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AIM: To describe the nature and causes of reported patient safety incidents relating to care in the community for children dependent on long-term ventilation with the further aim of improving safety. METHODS: We undertook an analysis of patient safety incident data relating to long-term ventilation in the community using incident reports from England and Wales' National Reporting and Learning System occurring between January 2013 and December 2017. Manual screening by two authors identified 220 incidents which met the inclusion criteria. The free text for each report was descriptively analysed to identify the problems in the delivery of care, the contributory factors and the patient outcome. RESULTS: Common problems in the delivery of care included issues with faulty equipment and the availability of equipment, and concerns around staff competency. There was a clearly stated harm to the child in 89 incidents (40%). Contributory factors included staff shortages, out of hours care, and issues with packaging and instructions for equipment. CONCLUSIONS: This study identifies a range of problems relating to long-term ventilation in the community, some of which raise serious safety concerns. The provision of services to support children on long-term ventilation and their families needs to improve. Priorities include training of staff, maintenance and availability of equipment, support for families and coordination of care.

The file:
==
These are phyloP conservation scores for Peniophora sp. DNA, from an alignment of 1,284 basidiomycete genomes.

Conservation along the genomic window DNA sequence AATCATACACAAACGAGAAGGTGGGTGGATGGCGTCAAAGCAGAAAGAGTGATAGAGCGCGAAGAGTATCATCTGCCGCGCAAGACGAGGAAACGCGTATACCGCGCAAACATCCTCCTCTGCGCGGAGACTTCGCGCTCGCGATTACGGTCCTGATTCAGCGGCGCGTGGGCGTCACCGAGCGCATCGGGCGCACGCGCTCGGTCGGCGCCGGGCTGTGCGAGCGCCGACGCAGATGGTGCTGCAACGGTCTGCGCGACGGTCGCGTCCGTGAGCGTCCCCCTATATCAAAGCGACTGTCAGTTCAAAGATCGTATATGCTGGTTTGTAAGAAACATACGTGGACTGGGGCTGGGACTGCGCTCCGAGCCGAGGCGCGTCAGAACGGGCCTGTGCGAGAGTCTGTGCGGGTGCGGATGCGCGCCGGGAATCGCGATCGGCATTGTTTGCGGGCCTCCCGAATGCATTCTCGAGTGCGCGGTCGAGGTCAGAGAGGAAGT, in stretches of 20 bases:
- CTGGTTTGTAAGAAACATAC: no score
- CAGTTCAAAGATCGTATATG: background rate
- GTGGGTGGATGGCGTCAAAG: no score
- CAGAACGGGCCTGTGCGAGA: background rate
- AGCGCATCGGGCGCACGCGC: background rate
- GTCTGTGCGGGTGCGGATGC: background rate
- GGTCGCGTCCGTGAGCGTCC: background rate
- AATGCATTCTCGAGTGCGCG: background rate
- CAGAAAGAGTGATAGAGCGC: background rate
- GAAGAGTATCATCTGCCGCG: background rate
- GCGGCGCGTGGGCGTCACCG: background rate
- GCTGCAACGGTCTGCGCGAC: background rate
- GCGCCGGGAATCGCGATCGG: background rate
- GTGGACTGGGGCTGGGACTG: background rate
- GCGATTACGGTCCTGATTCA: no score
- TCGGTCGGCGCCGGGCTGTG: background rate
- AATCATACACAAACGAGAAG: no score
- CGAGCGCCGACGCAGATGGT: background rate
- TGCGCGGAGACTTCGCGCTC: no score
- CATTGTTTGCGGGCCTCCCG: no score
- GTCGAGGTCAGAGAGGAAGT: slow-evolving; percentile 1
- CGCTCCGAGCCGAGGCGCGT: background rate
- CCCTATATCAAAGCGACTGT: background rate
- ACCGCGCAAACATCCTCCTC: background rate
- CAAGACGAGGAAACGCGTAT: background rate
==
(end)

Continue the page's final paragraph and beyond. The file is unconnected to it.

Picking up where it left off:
Original publication




Journal article


Arch Dis Child

Publication Date





446 - 451


comm child health, health services research, Adolescent, Adult, Child, Child, Preschool, England, Humans, Infant, Infant, Newborn, Patient Safety, Respiration, Artificial, Risk Management, Time Factors, Wales, Young Adult